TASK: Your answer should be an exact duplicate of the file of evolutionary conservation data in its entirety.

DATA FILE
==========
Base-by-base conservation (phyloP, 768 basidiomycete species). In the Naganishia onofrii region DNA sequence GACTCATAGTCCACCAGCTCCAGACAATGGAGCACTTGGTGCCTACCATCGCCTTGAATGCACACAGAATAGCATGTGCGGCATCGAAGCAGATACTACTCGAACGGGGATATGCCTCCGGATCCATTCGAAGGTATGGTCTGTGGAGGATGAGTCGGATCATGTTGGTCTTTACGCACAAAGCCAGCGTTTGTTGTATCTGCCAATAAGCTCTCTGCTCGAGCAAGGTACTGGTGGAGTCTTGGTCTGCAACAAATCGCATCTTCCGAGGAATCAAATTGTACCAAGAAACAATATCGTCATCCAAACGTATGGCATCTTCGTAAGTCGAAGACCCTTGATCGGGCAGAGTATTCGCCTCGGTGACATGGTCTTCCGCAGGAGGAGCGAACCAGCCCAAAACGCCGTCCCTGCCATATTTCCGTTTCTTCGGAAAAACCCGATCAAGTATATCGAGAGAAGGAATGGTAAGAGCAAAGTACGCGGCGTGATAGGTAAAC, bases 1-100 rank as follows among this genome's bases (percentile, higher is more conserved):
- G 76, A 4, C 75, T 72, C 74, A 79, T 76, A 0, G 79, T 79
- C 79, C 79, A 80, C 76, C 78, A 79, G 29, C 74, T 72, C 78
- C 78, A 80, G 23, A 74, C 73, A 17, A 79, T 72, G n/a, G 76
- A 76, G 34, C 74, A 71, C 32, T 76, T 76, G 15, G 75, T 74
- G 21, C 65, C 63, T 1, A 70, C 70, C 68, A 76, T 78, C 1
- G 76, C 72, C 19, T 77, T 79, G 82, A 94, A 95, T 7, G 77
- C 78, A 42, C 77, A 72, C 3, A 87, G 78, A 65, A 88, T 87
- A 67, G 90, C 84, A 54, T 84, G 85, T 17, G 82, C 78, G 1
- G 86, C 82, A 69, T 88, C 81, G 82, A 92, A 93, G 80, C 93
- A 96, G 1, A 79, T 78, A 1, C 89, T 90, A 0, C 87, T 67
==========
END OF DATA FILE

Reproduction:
Base-by-base conservation (phyloP, 768 basidiomycete species). In the Naganishia onofrii region DNA sequence GACTCATAGTCCACCAGCTCCAGACAATGGAGCACTTGGTGCCTACCATCGCCTTGAATGCACACAGAATAGCATGTGCGGCATCGAAGCAGATACTACTCGAACGGGGATATGCCTCCGGATCCATTCGAAGGTATGGTCTGTGGAGGATGAGTCGGATCATGTTGGTCTTTACGCACAAAGCCAGCGTTTGTTGTATCTGCCAATAAGCTCTCTGCTCGAGCAAGGTACTGGTGGAGTCTTGGTCTGCAACAAATCGCATCTTCCGAGGAATCAAATTGTACCAAGAAACAATATCGTCATCCAAACGTATGGCATCTTCGTAAGTCGAAGACCCTTGATCGGGCAGAGTATTCGCCTCGGTGACATGGTCTTCCGCAGGAGGAGCGAACCAGCCCAAAACGCCGTCCCTGCCATATTTCCGTTTCTTCGGAAAAACCCGATCAAGTATATCGAGAGAAGGAATGGTAAGAGCAAAGTACGCGGCGTGATAGGTAAAC, bases 1-100 rank as follows among this genome's bases (percentile, higher is more conserved):
- G 76, A 4, C 75, T 72, C 74, A 79, T 76, A 0, G 79, T 79
- C 79, C 79, A 80, C 76, C 78, A 79, G 29, C 74, T 72, C 78
- C 78, A 80, G 23, A 74, C 73, A 17, A 79, T 72, G n/a, G 76
- A 76, G 34, C 74, A 71, C 32, T 76, T 76, G 15, G 75, T 74
- G 21, C 65, C 63, T 1, A 70, C 70, C 68, A 76, T 78, C 1
- G 76, C 72, C 19, T 77, T 79, G 82, A 94, A 95, T 7, G 77
- C 78, A 42, C 77, A 72, C 3, A 87, G 78, A 65, A 88, T 87
- A 67, G 90, C 84, A 54, T 84, G 85, T 17, G 82, C 78, G 1
- G 86, C 82, A 69, T 88, C 81, G 82, A 92, A 93, G 80, C 93
- A 96, G 1, A 79, T 78, A 1, C 89, T 90, A 0, C 87, T 67